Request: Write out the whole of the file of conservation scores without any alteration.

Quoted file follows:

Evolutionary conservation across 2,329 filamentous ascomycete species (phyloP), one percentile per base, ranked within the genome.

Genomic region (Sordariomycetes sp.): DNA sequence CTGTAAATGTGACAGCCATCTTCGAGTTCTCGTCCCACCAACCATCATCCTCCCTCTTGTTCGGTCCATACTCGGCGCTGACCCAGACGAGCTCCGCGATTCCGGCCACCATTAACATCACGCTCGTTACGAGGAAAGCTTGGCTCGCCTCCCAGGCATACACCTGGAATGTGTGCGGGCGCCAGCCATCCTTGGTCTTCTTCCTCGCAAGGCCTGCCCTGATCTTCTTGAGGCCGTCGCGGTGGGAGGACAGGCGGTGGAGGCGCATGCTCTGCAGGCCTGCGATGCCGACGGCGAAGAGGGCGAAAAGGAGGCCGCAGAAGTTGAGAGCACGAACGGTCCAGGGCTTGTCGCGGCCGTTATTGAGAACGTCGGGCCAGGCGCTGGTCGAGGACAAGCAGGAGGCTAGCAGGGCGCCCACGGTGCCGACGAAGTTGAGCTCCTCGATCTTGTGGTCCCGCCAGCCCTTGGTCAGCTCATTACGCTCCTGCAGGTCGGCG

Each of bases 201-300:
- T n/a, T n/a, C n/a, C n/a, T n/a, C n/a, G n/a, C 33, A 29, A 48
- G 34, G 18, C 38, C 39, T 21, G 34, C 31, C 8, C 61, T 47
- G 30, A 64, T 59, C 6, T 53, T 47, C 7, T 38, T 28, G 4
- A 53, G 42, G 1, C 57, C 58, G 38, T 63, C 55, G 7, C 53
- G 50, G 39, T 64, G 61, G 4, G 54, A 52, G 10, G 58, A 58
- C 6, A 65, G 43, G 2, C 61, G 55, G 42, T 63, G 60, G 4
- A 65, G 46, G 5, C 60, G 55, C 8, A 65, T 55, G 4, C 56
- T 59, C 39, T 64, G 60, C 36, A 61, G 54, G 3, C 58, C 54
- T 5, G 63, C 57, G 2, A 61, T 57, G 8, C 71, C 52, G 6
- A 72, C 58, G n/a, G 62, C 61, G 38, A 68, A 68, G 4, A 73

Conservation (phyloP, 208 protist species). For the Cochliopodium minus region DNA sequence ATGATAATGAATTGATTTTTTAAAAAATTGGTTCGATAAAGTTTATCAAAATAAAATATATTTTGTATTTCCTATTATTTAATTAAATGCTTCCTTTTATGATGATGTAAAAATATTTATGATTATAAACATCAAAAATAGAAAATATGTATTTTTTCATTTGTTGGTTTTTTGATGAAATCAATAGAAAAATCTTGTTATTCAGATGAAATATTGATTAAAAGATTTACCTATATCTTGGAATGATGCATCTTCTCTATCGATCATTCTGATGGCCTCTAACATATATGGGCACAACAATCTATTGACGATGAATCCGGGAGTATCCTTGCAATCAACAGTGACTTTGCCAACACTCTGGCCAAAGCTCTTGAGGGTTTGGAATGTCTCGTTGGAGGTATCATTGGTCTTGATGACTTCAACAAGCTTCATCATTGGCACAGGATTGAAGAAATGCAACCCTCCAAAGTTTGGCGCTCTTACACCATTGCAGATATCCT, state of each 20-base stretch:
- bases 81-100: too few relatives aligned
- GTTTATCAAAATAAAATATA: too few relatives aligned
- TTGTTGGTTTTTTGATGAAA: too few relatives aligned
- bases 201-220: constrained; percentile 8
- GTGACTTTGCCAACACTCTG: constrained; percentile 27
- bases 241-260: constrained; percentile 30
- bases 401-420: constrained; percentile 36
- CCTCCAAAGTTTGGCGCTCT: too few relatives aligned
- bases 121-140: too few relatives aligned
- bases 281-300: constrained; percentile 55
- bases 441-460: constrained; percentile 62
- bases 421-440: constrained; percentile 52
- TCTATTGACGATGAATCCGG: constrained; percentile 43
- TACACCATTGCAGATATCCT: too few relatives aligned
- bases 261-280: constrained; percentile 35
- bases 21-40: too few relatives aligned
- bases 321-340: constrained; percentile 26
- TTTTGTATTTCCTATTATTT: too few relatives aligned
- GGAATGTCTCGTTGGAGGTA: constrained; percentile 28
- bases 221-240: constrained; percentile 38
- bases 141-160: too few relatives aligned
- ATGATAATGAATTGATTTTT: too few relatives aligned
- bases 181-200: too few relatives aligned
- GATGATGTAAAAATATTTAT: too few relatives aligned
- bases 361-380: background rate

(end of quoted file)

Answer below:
Evolutionary conservation across 2,329 filamentous ascomycete species (phyloP), one percentile per base, ranked within the genome.

Genomic region (Sordariomycetes sp.): DNA sequence CTGTAAATGTGACAGCCATCTTCGAGTTCTCGTCCCACCAACCATCATCCTCCCTCTTGTTCGGTCCATACTCGGCGCTGACCCAGACGAGCTCCGCGATTCCGGCCACCATTAACATCACGCTCGTTACGAGGAAAGCTTGGCTCGCCTCCCAGGCATACACCTGGAATGTGTGCGGGCGCCAGCCATCCTTGGTCTTCTTCCTCGCAAGGCCTGCCCTGATCTTCTTGAGGCCGTCGCGGTGGGAGGACAGGCGGTGGAGGCGCATGCTCTGCAGGCCTGCGATGCCGACGGCGAAGAGGGCGAAAAGGAGGCCGCAGAAGTTGAGAGCACGAACGGTCCAGGGCTTGTCGCGGCCGTTATTGAGAACGTCGGGCCAGGCGCTGGTCGAGGACAAGCAGGAGGCTAGCAGGGCGCCCACGGTGCCGACGAAGTTGAGCTCCTCGATCTTGTGGTCCCGCCAGCCCTTGGTCAGCTCATTACGCTCCTGCAGGTCGGCG

Each of bases 201-300:
- T n/a, T n/a, C n/a, C n/a, T n/a, C n/a, G n/a, C 33, A 29, A 48
- G 34, G 18, C 38, C 39, T 21, G 34, C 31, C 8, C 61, T 47
- G 30, A 64, T 59, C 6, T 53, T 47, C 7, T 38, T 28, G 4
- A 53, G 42, G 1, C 57, C 58, G 38, T 63, C 55, G 7, C 53
- G 50, G 39, T 64, G 61, G 4, G 54, A 52, G 10, G 58, A 58
- C 6, A 65, G 43, G 2, C 61, G 55, G 42, T 63, G 60, G 4
- A 65, G 46, G 5, C 60, G 55, C 8, A 65, T 55, G 4, C 56
- T 59, C 39, T 64, G 60, C 36, A 61, G 54, G 3, C 58, C 54
- T 5, G 63, C 57, G 2, A 61, T 57, G 8, C 71, C 52, G 6
- A 72, C 58, G n/a, G 62, C 61, G 38, A 68, A 68, G 4, A 73

Conservation (phyloP, 208 protist species). For the Cochliopodium minus region DNA sequence ATGATAATGAATTGATTTTTTAAAAAATTGGTTCGATAAAGTTTATCAAAATAAAATATATTTTGTATTTCCTATTATTTAATTAAATGCTTCCTTTTATGATGATGTAAAAATATTTATGATTATAAACATCAAAAATAGAAAATATGTATTTTTTCATTTGTTGGTTTTTTGATGAAATCAATAGAAAAATCTTGTTATTCAGATGAAATATTGATTAAAAGATTTACCTATATCTTGGAATGATGCATCTTCTCTATCGATCATTCTGATGGCCTCTAACATATATGGGCACAACAATCTATTGACGATGAATCCGGGAGTATCCTTGCAATCAACAGTGACTTTGCCAACACTCTGGCCAAAGCTCTTGAGGGTTTGGAATGTCTCGTTGGAGGTATCATTGGTCTTGATGACTTCAACAAGCTTCATCATTGGCACAGGATTGAAGAAATGCAACCCTCCAAAGTTTGGCGCTCTTACACCATTGCAGATATCCT, state of each 20-base stretch:
- bases 81-100: too few relatives aligned
- GTTTATCAAAATAAAATATA: too few relatives aligned
- TTGTTGGTTTTTTGATGAAA: too few relatives aligned
- bases 201-220: constrained; percentile 8
- GTGACTTTGCCAACACTCTG: constrained; percentile 27
- bases 241-260: constrained; percentile 30
- bases 401-420: constrained; percentile 36
- CCTCCAAAGTTTGGCGCTCT: too few relatives aligned
- bases 121-140: too few relatives aligned
- bases 281-300: constrained; percentile 55
- bases 441-460: constrained; percentile 62
- bases 421-440: constrained; percentile 52
- TCTATTGACGATGAATCCGG: constrained; percentile 43
- TACACCATTGCAGATATCCT: too few relatives aligned
- bases 261-280: constrained; percentile 35
- bases 21-40: too few relatives aligned
- bases 321-340: constrained; percentile 26
- TTTTGTATTTCCTATTATTT: too few relatives aligned
- GGAATGTCTCGTTGGAGGTA: constrained; percentile 28
- bases 221-240: constrained; percentile 38
- bases 141-160: too few relatives aligned
- ATGATAATGAATTGATTTTT: too few relatives aligned
- bases 181-200: too few relatives aligned
- GATGATGTAAAAATATTTAT: too few relatives aligned
- bases 361-380: background rate